Source: U.S. Bureau of Labor Statistics
Established in 1914, the Congressional Research Service is "Congress's brain." It's a think tank that works for members of the U.S. Congress, and no one else. Because it serves both Republican and Democratic lawmakers, its reports are highly regarded as objective, nonpartisan examinations of nearly all of the issues the country faces today.
A few weeks ago, the website WikiLeaks.com managed to procure almost 7,000 quasi-secret reports written by the Congressional Research Service for members of Congress. These reports are not classified (in fact, they are all legally in the public domain), but Congress has always resisted the release of its publicly-funded reports to the public.
Now you can read many of these reports for yourself, and we can spend a few days reviewing recent reports to Congress on the U.S. economy--so you'll have the same knowledge the lawmakers in Congress have. First up: what members of Congress are being told about the recession.
"The economy naturally experiences a boom and bust pattern called the business cycle. A recession can be characterized as a situation where total spending in the economy (aggregate demand) is too low to match the economy's potential output (aggregate supply). As a result, some of the economy's labor and capital resources lay idle, causing unemployment and a low capacity utilization rate."
"According to the National Bureau of Economic Research, the official arbiter of the business cycle in the United States, the economy has been in recession since December 2007."
"The NBER defines a recession as a 'significant decline in economic activity spread across the economy, lasting more than a few months' based on various economic indicators, with an emphasis on trends in employment and income."
"Forecasters now predict that GDP will continue to contract until the second half of 2009 and that the rate of decline will accelerate. If correct, this recession would be the longest in the period since World War II."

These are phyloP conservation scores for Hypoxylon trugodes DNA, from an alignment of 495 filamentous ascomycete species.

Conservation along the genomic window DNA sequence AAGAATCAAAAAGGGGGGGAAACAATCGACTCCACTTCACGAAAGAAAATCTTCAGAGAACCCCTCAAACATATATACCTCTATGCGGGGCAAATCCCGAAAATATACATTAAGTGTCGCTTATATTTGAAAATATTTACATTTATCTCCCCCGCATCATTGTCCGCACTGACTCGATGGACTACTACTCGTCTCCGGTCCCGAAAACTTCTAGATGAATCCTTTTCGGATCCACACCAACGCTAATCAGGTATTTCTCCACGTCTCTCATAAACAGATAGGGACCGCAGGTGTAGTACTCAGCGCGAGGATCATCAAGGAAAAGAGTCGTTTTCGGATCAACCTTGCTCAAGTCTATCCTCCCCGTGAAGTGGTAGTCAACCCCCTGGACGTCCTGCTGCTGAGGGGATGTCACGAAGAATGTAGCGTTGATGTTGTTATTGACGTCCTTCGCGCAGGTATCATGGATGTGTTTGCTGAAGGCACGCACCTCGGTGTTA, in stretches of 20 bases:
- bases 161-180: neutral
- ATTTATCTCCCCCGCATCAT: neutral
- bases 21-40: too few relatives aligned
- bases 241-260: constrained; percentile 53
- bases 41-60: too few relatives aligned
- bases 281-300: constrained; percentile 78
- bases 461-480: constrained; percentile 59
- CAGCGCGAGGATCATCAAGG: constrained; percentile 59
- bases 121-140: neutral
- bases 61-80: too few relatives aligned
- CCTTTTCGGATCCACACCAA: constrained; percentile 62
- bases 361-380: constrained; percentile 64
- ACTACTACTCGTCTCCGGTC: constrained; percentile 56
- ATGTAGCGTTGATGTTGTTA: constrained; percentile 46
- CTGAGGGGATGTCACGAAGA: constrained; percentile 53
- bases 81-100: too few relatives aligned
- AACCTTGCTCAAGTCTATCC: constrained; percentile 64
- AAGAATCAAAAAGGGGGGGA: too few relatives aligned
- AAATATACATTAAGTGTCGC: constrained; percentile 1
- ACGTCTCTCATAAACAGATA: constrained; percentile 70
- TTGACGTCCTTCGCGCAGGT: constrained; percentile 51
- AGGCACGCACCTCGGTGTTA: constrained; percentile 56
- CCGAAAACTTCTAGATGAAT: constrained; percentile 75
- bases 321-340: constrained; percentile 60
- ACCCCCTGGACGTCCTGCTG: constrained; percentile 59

"The unemployment rate, which was 4.8% in February 2008, rose to 6.1% in August, remained there in September, and rose again to 6.5% in October, to 6.8% in November, and to 7.2% in December 2008." [It rose to 7.6% in January 2009.]
Cause #1: Severe Housing Downturn
"After a long and unprecedented housing boom, the median price of existing homes fell by 1.8% in 2007--possibly the first year of falling prices since the Great Depression, according to one organization that compiles the data. The decline continued in 2008 and appears to be worsening."
"Other housing data fell even further--existing home sales fell by 22% in the twelve months through December 2007, and residential investment (house building) fell by 18% in the four quarters ending in the fourth quarter of 2007."
"Many economists argued that the housing boom was not fully caused by improvements in economic fundamentals (such as rising incomes and lower mortgage rates), and instead represented a housing bubble--a situation where prices were being pushed up by 'irrational exuberance.'"
Cause #2: Widespread Financial Turmoil
"Most economists believe that a housing downturn alone would not be enough to singlehandedly cause a recession. But in August 2007, the housing downturn spilled over to widespread financial turmoil."
"Triggered by a dramatic decline in the price of subprime mortgage-backed securities and collateralized debt obligations, large losses and a decline in liquidity spread throughout the financial system."
"A reduction in lending by financial institutions in response to uncertainty or financial losses is another channel through which the economy entered a recession."
Cause #3: Energy Price Spike
"At the same time the economy and financial sector were grappling with the housing downturn, energy prices rose significantly, from $48 per barrel in January 2007, to $115 on April 30, 2008, to $144 as of July 2, 2008."
"After that, oil prices began a downward trend and fell below $70 by October and $60 by the end of November. The price reached $43 per barrel on December 10."
"Most recessions since World War II, including the most recent one, have been preceded by an increase in energy prices. . . . Although a housing downturn, financial turmoil, or an energy shock might not be enough to cause a recession in isolation, the combination was sufficient."